5 years in, the Moon Shots Program is primed for continued progress
Discoveries are being turned into patient care, thanks to a unique infrastructure and team-science approach
It’s been five years since MD Anderson launched its Moon Shots Program™, a collaborative effort to more quickly turn scientific discoveries into clinical advances that save patients’ lives.
Established in the fall of 2012, the program already has yielded notable discoveries across the spectrum of cancer care, including prevention, early detection and treatment, and has inspired philanthropic support totaling more than $453.5 million.
“The Moon Shots Program is an extraordinary platform for team-based science that has inspired donor support for transformative research that otherwise may not have been funded,” says Peter WT Pisters, M.D., incoming president of MD Anderson. “We have an obligation to lead in cancer prevention and control while working to accelerate improvements in patient outcomes – all of which is possible through the Moon Shots Program and MD Anderson’s commitment to Making Cancer History®.”
First inspired by MD Anderson’s fourth full-time president Ronald DePinho, M.D., the program established focused, multidisciplinary teams of clinicians and researchers to forge comprehensive approaches to improving the lives of patients and reducing cancer mortality. Each component of the program undergoes regular internal and external peer-review to prioritize and direct ongoing efforts, focusing on those most likely to have significant, rapid impact for patients.
Beginning with six Moon Shots™, the program was expanded in 2015 for a total of 13 disease-focused initiatives. The Moon Shots Program also established 10 platforms that provide unique expertise, technical support and novel infrastructure to support the program’s team-science approach and accelerate the translation of data and discoveries for patients’ benefit.
MD Anderson’s Moon Shots Program also served as an inspiration for the national Cancer Moonshot, which works toward the same goal, combining innovation and collaboration to make therapies available to more patients on a national scale. Two members of MD Anderson’s faculty serve on the Blue Ribbon Advisory panel to the national Cancer Moonshot, providing guidance and recommendations to the national effort.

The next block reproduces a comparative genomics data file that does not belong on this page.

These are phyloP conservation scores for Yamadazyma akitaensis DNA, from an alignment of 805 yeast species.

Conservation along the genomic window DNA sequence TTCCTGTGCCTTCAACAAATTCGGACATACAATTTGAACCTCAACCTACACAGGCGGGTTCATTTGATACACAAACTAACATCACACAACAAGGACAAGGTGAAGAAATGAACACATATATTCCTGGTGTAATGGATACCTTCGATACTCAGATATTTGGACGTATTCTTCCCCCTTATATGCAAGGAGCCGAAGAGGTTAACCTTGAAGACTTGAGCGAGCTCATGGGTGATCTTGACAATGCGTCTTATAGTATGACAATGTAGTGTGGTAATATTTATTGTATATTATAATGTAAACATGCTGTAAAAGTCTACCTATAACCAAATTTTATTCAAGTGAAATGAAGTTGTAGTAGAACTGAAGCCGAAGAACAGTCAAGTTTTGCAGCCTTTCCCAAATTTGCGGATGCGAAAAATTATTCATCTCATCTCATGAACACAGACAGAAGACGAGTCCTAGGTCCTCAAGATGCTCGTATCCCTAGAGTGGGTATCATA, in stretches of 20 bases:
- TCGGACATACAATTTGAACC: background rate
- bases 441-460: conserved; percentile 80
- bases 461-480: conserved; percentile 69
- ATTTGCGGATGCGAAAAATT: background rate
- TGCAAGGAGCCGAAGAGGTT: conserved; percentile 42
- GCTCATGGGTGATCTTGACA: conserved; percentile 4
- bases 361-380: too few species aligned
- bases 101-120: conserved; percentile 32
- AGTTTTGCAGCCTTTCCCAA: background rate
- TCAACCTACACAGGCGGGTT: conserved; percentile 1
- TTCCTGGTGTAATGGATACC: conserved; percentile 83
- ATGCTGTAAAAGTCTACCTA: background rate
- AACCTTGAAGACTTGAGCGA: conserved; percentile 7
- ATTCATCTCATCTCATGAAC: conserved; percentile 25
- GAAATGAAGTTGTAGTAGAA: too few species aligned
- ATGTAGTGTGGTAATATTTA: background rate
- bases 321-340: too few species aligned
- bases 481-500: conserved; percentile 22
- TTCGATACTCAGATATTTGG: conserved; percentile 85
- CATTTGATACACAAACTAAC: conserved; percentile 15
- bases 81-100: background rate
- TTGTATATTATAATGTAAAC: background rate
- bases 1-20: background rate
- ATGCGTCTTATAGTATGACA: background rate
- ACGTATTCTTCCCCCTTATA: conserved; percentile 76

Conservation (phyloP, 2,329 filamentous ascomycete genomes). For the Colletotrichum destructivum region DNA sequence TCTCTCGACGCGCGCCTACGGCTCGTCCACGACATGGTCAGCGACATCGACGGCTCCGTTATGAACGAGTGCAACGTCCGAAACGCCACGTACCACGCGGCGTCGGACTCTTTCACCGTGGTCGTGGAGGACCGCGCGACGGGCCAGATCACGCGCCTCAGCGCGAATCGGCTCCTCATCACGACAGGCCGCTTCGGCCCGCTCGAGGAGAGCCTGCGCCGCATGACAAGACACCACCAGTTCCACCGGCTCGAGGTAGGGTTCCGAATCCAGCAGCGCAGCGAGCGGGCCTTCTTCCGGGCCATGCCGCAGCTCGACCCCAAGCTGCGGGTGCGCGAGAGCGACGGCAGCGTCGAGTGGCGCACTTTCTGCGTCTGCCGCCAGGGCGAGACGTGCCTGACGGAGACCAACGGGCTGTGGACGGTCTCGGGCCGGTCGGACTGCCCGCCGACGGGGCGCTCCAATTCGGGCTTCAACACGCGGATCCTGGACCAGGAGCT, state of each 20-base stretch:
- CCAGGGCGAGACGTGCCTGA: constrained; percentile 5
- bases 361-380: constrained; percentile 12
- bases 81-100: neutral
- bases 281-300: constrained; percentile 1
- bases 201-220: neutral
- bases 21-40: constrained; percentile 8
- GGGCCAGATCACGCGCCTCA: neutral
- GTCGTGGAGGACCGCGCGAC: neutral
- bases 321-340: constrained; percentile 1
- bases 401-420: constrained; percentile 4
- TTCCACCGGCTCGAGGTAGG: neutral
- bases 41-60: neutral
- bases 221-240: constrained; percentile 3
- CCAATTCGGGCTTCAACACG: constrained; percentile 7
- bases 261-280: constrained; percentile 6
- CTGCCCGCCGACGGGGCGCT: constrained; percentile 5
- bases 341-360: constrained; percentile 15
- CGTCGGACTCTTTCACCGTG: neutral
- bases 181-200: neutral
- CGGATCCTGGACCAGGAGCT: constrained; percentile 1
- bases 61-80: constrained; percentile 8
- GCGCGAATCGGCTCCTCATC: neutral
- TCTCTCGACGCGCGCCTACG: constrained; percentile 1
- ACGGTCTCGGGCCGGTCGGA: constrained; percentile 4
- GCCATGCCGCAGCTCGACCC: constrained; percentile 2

Novel therapeutic approaches highlight program achievements
“Our singular vision of improving patient care has catalyzed our teams toward novel discoveries that, quite simply, would not have occurred without such focus,” says Giulio Draetta, M.D., Ph.D., co-leader of the Moon Shots Program, senior vice president, Discovery and Platforms and chief academic officer ad interim. “In five years, we have made notable advances for patients – most of which would not have been possible without the Moon Shots Program.”
Some of those accomplishments include:
- The Institute for Applied Cancer Science (IACS), a moon shots platform, has advanced a novel drug from discovery to clinical trials for patients with acute myeloid leukemia (AML) in collaboration with the Myelodysplastic Syndromes and Acute Myeloid Leukemia Moon Shot™. The drug, which disrupts energy production in cancer cells, is now being tested in clinical trials in patients with solid tumors. The entire development pipeline, from laboratory discovery through clinical trials, has been managed exclusively by the Moon Shots Program, which made possible the accelerated translation to the patient care setting in fewer than five years. IACS is advancing multiple novel drugs toward the clinic, with five new compounds expected to enter clinical trials in 2018.
- The Lung Cancer Moon Shot™ has identified and resurrected an abandoned targeted therapy, poziotinib, for treating a rare group of lung cancer patients with specific treatment-resistant mutations. These patients, who previously had no effective treatment options, are seeing significant response rates in current Phase II clinical trials. The pre-clinical discovery, testing, and current clinical trials were catalyzed by multidisciplinary efforts and platform support with the goal of addressing this unmet need in lung cancer patients. (Read more on "A failed drug is showing unprecedented success against a previously impervious mutation")
- The Melanoma Moon Shot™ has opened clinical trials to evaluate pre-surgical treatment for high-risk melanoma patients who otherwise would undergo surgery. Pre-surgical therapy is a standard practice in other cancers, such as breast, but previously wasn’t feasible in melanoma because of a lack of active therapies. These trials will advance insights into the best approaches to treating patients after surgery. Additionally, using moon shots platforms, deep analyses of patient samples from these trials are being carried out to better understand why treatments work for some, but not all melanoma patients, and guide new trial development.